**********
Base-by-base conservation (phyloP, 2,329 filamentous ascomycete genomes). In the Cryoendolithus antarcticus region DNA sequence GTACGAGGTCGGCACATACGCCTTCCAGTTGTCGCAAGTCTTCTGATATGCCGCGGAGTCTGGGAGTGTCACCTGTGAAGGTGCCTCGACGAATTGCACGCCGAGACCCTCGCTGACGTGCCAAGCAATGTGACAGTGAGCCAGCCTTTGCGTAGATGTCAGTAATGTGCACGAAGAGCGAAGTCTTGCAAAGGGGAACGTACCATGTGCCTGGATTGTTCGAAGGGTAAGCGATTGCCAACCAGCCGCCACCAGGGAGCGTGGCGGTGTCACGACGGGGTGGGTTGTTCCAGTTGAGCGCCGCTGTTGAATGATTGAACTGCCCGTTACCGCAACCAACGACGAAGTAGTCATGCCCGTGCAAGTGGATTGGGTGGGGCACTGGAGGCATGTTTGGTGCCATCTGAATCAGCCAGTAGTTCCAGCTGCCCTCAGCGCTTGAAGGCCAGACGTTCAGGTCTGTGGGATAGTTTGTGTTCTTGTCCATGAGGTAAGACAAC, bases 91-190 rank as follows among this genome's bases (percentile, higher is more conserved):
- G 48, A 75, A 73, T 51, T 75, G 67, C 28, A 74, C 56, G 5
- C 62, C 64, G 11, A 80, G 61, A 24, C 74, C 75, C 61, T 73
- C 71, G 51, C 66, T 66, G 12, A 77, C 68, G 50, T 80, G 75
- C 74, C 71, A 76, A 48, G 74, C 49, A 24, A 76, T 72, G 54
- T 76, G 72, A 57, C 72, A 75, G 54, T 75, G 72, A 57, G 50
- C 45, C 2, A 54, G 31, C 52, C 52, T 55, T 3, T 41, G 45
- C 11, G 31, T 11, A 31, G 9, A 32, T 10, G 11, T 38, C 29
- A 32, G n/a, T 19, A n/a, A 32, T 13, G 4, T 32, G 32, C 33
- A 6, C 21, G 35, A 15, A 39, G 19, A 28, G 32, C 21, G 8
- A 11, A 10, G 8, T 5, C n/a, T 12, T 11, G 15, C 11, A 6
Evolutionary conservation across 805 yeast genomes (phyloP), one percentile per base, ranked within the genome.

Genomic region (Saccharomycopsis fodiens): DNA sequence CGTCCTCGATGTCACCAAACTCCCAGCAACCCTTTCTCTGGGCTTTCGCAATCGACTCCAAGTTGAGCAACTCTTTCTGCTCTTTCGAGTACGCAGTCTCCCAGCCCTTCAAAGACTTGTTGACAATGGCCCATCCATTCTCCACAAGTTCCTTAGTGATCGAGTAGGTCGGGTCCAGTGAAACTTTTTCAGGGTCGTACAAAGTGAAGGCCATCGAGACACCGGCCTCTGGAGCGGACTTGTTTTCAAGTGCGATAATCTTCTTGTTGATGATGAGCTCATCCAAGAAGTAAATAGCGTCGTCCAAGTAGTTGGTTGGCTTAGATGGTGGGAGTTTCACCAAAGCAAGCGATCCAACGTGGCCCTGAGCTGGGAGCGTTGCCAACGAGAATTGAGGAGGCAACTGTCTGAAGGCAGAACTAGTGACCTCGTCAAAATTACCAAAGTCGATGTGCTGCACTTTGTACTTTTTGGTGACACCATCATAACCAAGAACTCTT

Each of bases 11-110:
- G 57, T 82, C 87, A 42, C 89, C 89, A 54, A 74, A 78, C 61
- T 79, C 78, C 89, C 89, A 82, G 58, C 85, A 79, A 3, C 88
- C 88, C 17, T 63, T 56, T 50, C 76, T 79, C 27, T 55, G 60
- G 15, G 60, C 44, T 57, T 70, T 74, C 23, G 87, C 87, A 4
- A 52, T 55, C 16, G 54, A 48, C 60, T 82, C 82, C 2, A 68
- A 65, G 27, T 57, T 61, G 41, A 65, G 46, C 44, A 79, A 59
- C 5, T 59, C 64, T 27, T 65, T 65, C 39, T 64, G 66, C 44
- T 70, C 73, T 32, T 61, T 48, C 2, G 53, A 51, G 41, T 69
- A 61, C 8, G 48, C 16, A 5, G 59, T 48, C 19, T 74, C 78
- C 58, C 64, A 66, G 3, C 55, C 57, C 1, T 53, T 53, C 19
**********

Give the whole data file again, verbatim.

Base-by-base conservation (phyloP, 2,329 filamentous ascomycete genomes). In the Cryoendolithus antarcticus region DNA sequence GTACGAGGTCGGCACATACGCCTTCCAGTTGTCGCAAGTCTTCTGATATGCCGCGGAGTCTGGGAGTGTCACCTGTGAAGGTGCCTCGACGAATTGCACGCCGAGACCCTCGCTGACGTGCCAAGCAATGTGACAGTGAGCCAGCCTTTGCGTAGATGTCAGTAATGTGCACGAAGAGCGAAGTCTTGCAAAGGGGAACGTACCATGTGCCTGGATTGTTCGAAGGGTAAGCGATTGCCAACCAGCCGCCACCAGGGAGCGTGGCGGTGTCACGACGGGGTGGGTTGTTCCAGTTGAGCGCCGCTGTTGAATGATTGAACTGCCCGTTACCGCAACCAACGACGAAGTAGTCATGCCCGTGCAAGTGGATTGGGTGGGGCACTGGAGGCATGTTTGGTGCCATCTGAATCAGCCAGTAGTTCCAGCTGCCCTCAGCGCTTGAAGGCCAGACGTTCAGGTCTGTGGGATAGTTTGTGTTCTTGTCCATGAGGTAAGACAAC, bases 91-190 rank as follows among this genome's bases (percentile, higher is more conserved):
- G 48, A 75, A 73, T 51, T 75, G 67, C 28, A 74, C 56, G 5
- C 62, C 64, G 11, A 80, G 61, A 24, C 74, C 75, C 61, T 73
- C 71, G 51, C 66, T 66, G 12, A 77, C 68, G 50, T 80, G 75
- C 74, C 71, A 76, A 48, G 74, C 49, A 24, A 76, T 72, G 54
- T 76, G 72, A 57, C 72, A 75, G 54, T 75, G 72, A 57, G 50
- C 45, C 2, A 54, G 31, C 52, C 52, T 55, T 3, T 41, G 45
- C 11, G 31, T 11, A 31, G 9, A 32, T 10, G 11, T 38, C 29
- A 32, G n/a, T 19, A n/a, A 32, T 13, G 4, T 32, G 32, C 33
- A 6, C 21, G 35, A 15, A 39, G 19, A 28, G 32, C 21, G 8
- A 11, A 10, G 8, T 5, C n/a, T 12, T 11, G 15, C 11, A 6
Evolutionary conservation across 805 yeast genomes (phyloP), one percentile per base, ranked within the genome.

Genomic region (Saccharomycopsis fodiens): DNA sequence CGTCCTCGATGTCACCAAACTCCCAGCAACCCTTTCTCTGGGCTTTCGCAATCGACTCCAAGTTGAGCAACTCTTTCTGCTCTTTCGAGTACGCAGTCTCCCAGCCCTTCAAAGACTTGTTGACAATGGCCCATCCATTCTCCACAAGTTCCTTAGTGATCGAGTAGGTCGGGTCCAGTGAAACTTTTTCAGGGTCGTACAAAGTGAAGGCCATCGAGACACCGGCCTCTGGAGCGGACTTGTTTTCAAGTGCGATAATCTTCTTGTTGATGATGAGCTCATCCAAGAAGTAAATAGCGTCGTCCAAGTAGTTGGTTGGCTTAGATGGTGGGAGTTTCACCAAAGCAAGCGATCCAACGTGGCCCTGAGCTGGGAGCGTTGCCAACGAGAATTGAGGAGGCAACTGTCTGAAGGCAGAACTAGTGACCTCGTCAAAATTACCAAAGTCGATGTGCTGCACTTTGTACTTTTTGGTGACACCATCATAACCAAGAACTCTT

Each of bases 11-110:
- G 57, T 82, C 87, A 42, C 89, C 89, A 54, A 74, A 78, C 61
- T 79, C 78, C 89, C 89, A 82, G 58, C 85, A 79, A 3, C 88
- C 88, C 17, T 63, T 56, T 50, C 76, T 79, C 27, T 55, G 60
- G 15, G 60, C 44, T 57, T 70, T 74, C 23, G 87, C 87, A 4
- A 52, T 55, C 16, G 54, A 48, C 60, T 82, C 82, C 2, A 68
- A 65, G 27, T 57, T 61, G 41, A 65, G 46, C 44, A 79, A 59
- C 5, T 59, C 64, T 27, T 65, T 65, C 39, T 64, G 66, C 44
- T 70, C 73, T 32, T 61, T 48, C 2, G 53, A 51, G 41, T 69
- A 61, C 8, G 48, C 16, A 5, G 59, T 48, C 19, T 74, C 78
- C 58, C 64, A 66, G 3, C 55, C 57, C 1, T 53, T 53, C 19